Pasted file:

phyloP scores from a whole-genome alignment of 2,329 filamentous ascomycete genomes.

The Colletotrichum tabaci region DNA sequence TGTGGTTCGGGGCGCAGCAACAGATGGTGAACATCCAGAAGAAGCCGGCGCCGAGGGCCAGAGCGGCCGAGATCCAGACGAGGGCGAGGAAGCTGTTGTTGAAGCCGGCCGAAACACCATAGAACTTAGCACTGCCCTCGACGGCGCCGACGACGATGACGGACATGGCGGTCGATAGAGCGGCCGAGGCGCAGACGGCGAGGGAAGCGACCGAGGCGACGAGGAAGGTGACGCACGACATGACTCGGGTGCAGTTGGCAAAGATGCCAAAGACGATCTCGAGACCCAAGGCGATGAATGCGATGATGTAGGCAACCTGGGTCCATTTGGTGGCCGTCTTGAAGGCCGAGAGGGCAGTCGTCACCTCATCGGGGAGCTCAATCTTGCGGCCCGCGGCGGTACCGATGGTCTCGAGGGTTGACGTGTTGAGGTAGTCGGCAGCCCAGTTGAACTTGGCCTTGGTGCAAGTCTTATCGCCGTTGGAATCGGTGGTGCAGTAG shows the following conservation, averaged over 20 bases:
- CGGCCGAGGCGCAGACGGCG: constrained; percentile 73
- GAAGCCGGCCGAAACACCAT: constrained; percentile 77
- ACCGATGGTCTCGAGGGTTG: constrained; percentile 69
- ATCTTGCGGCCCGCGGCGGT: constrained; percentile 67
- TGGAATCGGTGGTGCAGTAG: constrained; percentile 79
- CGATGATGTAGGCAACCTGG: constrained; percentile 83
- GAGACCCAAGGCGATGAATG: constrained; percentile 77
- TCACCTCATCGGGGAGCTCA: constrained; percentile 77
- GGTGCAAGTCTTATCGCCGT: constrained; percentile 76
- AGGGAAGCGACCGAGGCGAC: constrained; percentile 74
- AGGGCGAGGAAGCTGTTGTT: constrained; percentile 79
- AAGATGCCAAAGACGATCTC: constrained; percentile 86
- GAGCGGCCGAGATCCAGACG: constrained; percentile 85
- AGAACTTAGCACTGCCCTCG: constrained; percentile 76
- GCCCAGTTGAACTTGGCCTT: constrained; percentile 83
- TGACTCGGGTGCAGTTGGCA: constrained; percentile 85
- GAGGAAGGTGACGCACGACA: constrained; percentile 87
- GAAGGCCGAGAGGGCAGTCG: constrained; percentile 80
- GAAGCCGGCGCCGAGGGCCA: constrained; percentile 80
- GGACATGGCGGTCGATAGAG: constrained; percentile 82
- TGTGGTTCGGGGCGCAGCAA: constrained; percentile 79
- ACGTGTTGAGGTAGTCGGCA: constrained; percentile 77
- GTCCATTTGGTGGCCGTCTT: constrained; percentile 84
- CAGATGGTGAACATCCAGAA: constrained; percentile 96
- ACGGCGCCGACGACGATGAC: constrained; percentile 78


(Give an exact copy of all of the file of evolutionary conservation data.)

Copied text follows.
phyloP scores from a whole-genome alignment of 2,329 filamentous ascomycete genomes.

The Colletotrichum tabaci region DNA sequence TGTGGTTCGGGGCGCAGCAACAGATGGTGAACATCCAGAAGAAGCCGGCGCCGAGGGCCAGAGCGGCCGAGATCCAGACGAGGGCGAGGAAGCTGTTGTTGAAGCCGGCCGAAACACCATAGAACTTAGCACTGCCCTCGACGGCGCCGACGACGATGACGGACATGGCGGTCGATAGAGCGGCCGAGGCGCAGACGGCGAGGGAAGCGACCGAGGCGACGAGGAAGGTGACGCACGACATGACTCGGGTGCAGTTGGCAAAGATGCCAAAGACGATCTCGAGACCCAAGGCGATGAATGCGATGATGTAGGCAACCTGGGTCCATTTGGTGGCCGTCTTGAAGGCCGAGAGGGCAGTCGTCACCTCATCGGGGAGCTCAATCTTGCGGCCCGCGGCGGTACCGATGGTCTCGAGGGTTGACGTGTTGAGGTAGTCGGCAGCCCAGTTGAACTTGGCCTTGGTGCAAGTCTTATCGCCGTTGGAATCGGTGGTGCAGTAG shows the following conservation, averaged over 20 bases:
- CGGCCGAGGCGCAGACGGCG: constrained; percentile 73
- GAAGCCGGCCGAAACACCAT: constrained; percentile 77
- ACCGATGGTCTCGAGGGTTG: constrained; percentile 69
- ATCTTGCGGCCCGCGGCGGT: constrained; percentile 67
- TGGAATCGGTGGTGCAGTAG: constrained; percentile 79
- CGATGATGTAGGCAACCTGG: constrained; percentile 83
- GAGACCCAAGGCGATGAATG: constrained; percentile 77
- TCACCTCATCGGGGAGCTCA: constrained; percentile 77
- GGTGCAAGTCTTATCGCCGT: constrained; percentile 76
- AGGGAAGCGACCGAGGCGAC: constrained; percentile 74
- AGGGCGAGGAAGCTGTTGTT: constrained; percentile 79
- AAGATGCCAAAGACGATCTC: constrained; percentile 86
- GAGCGGCCGAGATCCAGACG: constrained; percentile 85
- AGAACTTAGCACTGCCCTCG: constrained; percentile 76
- GCCCAGTTGAACTTGGCCTT: constrained; percentile 83
- TGACTCGGGTGCAGTTGGCA: constrained; percentile 85
- GAGGAAGGTGACGCACGACA: constrained; percentile 87
- GAAGGCCGAGAGGGCAGTCG: constrained; percentile 80
- GAAGCCGGCGCCGAGGGCCA: constrained; percentile 80
- GGACATGGCGGTCGATAGAG: constrained; percentile 82
- TGTGGTTCGGGGCGCAGCAA: constrained; percentile 79
- ACGTGTTGAGGTAGTCGGCA: constrained; percentile 77
- GTCCATTTGGTGGCCGTCTT: constrained; percentile 84
- CAGATGGTGAACATCCAGAA: constrained; percentile 96
- ACGGCGCCGACGACGATGAC: constrained; percentile 78